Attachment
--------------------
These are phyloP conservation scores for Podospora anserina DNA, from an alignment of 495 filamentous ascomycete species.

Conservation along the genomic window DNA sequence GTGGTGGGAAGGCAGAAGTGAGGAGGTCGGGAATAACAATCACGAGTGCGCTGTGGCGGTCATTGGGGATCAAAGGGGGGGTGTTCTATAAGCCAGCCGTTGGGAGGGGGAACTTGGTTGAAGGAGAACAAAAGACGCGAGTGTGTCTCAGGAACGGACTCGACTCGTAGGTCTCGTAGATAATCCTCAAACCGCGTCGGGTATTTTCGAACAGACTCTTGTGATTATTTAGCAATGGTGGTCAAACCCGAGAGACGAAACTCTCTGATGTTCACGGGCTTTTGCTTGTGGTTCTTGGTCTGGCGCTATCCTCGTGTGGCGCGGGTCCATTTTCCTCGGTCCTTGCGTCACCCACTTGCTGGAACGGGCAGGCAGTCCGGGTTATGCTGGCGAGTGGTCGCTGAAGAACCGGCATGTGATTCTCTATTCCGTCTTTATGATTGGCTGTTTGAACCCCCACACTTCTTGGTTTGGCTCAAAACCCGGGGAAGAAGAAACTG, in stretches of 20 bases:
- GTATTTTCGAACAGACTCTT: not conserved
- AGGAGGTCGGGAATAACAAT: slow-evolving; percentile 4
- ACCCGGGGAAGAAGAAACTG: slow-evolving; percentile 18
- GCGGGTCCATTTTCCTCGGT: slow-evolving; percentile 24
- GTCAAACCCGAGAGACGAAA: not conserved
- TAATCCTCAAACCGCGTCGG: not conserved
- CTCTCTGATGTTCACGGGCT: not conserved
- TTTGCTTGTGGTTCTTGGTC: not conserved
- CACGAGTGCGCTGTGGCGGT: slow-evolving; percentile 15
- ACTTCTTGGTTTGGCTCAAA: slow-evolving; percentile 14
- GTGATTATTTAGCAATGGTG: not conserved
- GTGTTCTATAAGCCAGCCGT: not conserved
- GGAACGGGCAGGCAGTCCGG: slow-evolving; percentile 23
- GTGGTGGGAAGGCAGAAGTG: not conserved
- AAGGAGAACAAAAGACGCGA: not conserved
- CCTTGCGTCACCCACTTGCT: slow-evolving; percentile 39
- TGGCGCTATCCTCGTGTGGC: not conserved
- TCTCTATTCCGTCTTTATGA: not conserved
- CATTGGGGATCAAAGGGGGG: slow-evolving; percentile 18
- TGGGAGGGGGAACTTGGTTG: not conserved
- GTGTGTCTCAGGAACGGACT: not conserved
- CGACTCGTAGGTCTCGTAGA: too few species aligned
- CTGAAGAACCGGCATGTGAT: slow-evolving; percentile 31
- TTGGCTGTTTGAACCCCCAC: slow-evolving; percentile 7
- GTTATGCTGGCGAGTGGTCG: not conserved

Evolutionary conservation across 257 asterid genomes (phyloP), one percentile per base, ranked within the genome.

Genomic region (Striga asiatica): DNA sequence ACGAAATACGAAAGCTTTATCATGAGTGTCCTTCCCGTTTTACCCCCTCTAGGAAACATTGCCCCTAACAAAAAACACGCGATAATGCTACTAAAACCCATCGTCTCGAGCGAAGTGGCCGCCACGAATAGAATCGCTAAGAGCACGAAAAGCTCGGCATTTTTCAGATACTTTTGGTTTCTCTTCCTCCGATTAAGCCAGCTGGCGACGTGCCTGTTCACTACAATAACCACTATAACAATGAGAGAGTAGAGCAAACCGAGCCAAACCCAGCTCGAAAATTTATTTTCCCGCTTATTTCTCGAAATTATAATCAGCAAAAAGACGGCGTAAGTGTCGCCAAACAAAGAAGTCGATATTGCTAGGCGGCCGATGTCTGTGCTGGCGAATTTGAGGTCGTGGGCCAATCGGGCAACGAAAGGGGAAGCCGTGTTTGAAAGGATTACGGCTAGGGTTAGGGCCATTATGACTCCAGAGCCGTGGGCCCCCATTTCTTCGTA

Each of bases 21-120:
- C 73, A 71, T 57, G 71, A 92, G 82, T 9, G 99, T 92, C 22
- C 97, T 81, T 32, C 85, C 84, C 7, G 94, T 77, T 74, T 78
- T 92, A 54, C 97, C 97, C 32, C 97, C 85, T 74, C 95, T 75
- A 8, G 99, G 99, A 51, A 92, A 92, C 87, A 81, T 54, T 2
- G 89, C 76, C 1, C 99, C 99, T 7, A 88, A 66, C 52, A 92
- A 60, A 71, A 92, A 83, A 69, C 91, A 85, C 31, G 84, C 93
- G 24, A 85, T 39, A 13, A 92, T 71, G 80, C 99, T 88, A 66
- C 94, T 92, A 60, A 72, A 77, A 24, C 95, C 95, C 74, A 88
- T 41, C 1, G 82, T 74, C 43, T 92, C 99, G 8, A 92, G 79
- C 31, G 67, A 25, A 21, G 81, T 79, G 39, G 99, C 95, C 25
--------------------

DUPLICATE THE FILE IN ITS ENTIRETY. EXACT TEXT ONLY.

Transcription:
These are phyloP conservation scores for Podospora anserina DNA, from an alignment of 495 filamentous ascomycete species.

Conservation along the genomic window DNA sequence GTGGTGGGAAGGCAGAAGTGAGGAGGTCGGGAATAACAATCACGAGTGCGCTGTGGCGGTCATTGGGGATCAAAGGGGGGGTGTTCTATAAGCCAGCCGTTGGGAGGGGGAACTTGGTTGAAGGAGAACAAAAGACGCGAGTGTGTCTCAGGAACGGACTCGACTCGTAGGTCTCGTAGATAATCCTCAAACCGCGTCGGGTATTTTCGAACAGACTCTTGTGATTATTTAGCAATGGTGGTCAAACCCGAGAGACGAAACTCTCTGATGTTCACGGGCTTTTGCTTGTGGTTCTTGGTCTGGCGCTATCCTCGTGTGGCGCGGGTCCATTTTCCTCGGTCCTTGCGTCACCCACTTGCTGGAACGGGCAGGCAGTCCGGGTTATGCTGGCGAGTGGTCGCTGAAGAACCGGCATGTGATTCTCTATTCCGTCTTTATGATTGGCTGTTTGAACCCCCACACTTCTTGGTTTGGCTCAAAACCCGGGGAAGAAGAAACTG, in stretches of 20 bases:
- GTATTTTCGAACAGACTCTT: not conserved
- AGGAGGTCGGGAATAACAAT: slow-evolving; percentile 4
- ACCCGGGGAAGAAGAAACTG: slow-evolving; percentile 18
- GCGGGTCCATTTTCCTCGGT: slow-evolving; percentile 24
- GTCAAACCCGAGAGACGAAA: not conserved
- TAATCCTCAAACCGCGTCGG: not conserved
- CTCTCTGATGTTCACGGGCT: not conserved
- TTTGCTTGTGGTTCTTGGTC: not conserved
- CACGAGTGCGCTGTGGCGGT: slow-evolving; percentile 15
- ACTTCTTGGTTTGGCTCAAA: slow-evolving; percentile 14
- GTGATTATTTAGCAATGGTG: not conserved
- GTGTTCTATAAGCCAGCCGT: not conserved
- GGAACGGGCAGGCAGTCCGG: slow-evolving; percentile 23
- GTGGTGGGAAGGCAGAAGTG: not conserved
- AAGGAGAACAAAAGACGCGA: not conserved
- CCTTGCGTCACCCACTTGCT: slow-evolving; percentile 39
- TGGCGCTATCCTCGTGTGGC: not conserved
- TCTCTATTCCGTCTTTATGA: not conserved
- CATTGGGGATCAAAGGGGGG: slow-evolving; percentile 18
- TGGGAGGGGGAACTTGGTTG: not conserved
- GTGTGTCTCAGGAACGGACT: not conserved
- CGACTCGTAGGTCTCGTAGA: too few species aligned
- CTGAAGAACCGGCATGTGAT: slow-evolving; percentile 31
- TTGGCTGTTTGAACCCCCAC: slow-evolving; percentile 7
- GTTATGCTGGCGAGTGGTCG: not conserved

Evolutionary conservation across 257 asterid genomes (phyloP), one percentile per base, ranked within the genome.

Genomic region (Striga asiatica): DNA sequence ACGAAATACGAAAGCTTTATCATGAGTGTCCTTCCCGTTTTACCCCCTCTAGGAAACATTGCCCCTAACAAAAAACACGCGATAATGCTACTAAAACCCATCGTCTCGAGCGAAGTGGCCGCCACGAATAGAATCGCTAAGAGCACGAAAAGCTCGGCATTTTTCAGATACTTTTGGTTTCTCTTCCTCCGATTAAGCCAGCTGGCGACGTGCCTGTTCACTACAATAACCACTATAACAATGAGAGAGTAGAGCAAACCGAGCCAAACCCAGCTCGAAAATTTATTTTCCCGCTTATTTCTCGAAATTATAATCAGCAAAAAGACGGCGTAAGTGTCGCCAAACAAAGAAGTCGATATTGCTAGGCGGCCGATGTCTGTGCTGGCGAATTTGAGGTCGTGGGCCAATCGGGCAACGAAAGGGGAAGCCGTGTTTGAAAGGATTACGGCTAGGGTTAGGGCCATTATGACTCCAGAGCCGTGGGCCCCCATTTCTTCGTA

Each of bases 21-120:
- C 73, A 71, T 57, G 71, A 92, G 82, T 9, G 99, T 92, C 22
- C 97, T 81, T 32, C 85, C 84, C 7, G 94, T 77, T 74, T 78
- T 92, A 54, C 97, C 97, C 32, C 97, C 85, T 74, C 95, T 75
- A 8, G 99, G 99, A 51, A 92, A 92, C 87, A 81, T 54, T 2
- G 89, C 76, C 1, C 99, C 99, T 7, A 88, A 66, C 52, A 92
- A 60, A 71, A 92, A 83, A 69, C 91, A 85, C 31, G 84, C 93
- G 24, A 85, T 39, A 13, A 92, T 71, G 80, C 99, T 88, A 66
- C 94, T 92, A 60, A 72, A 77, A 24, C 95, C 95, C 74, A 88
- T 41, C 1, G 82, T 74, C 43, T 92, C 99, G 8, A 92, G 79
- C 31, G 67, A 25, A 21, G 81, T 79, G 39, G 99, C 95, C 25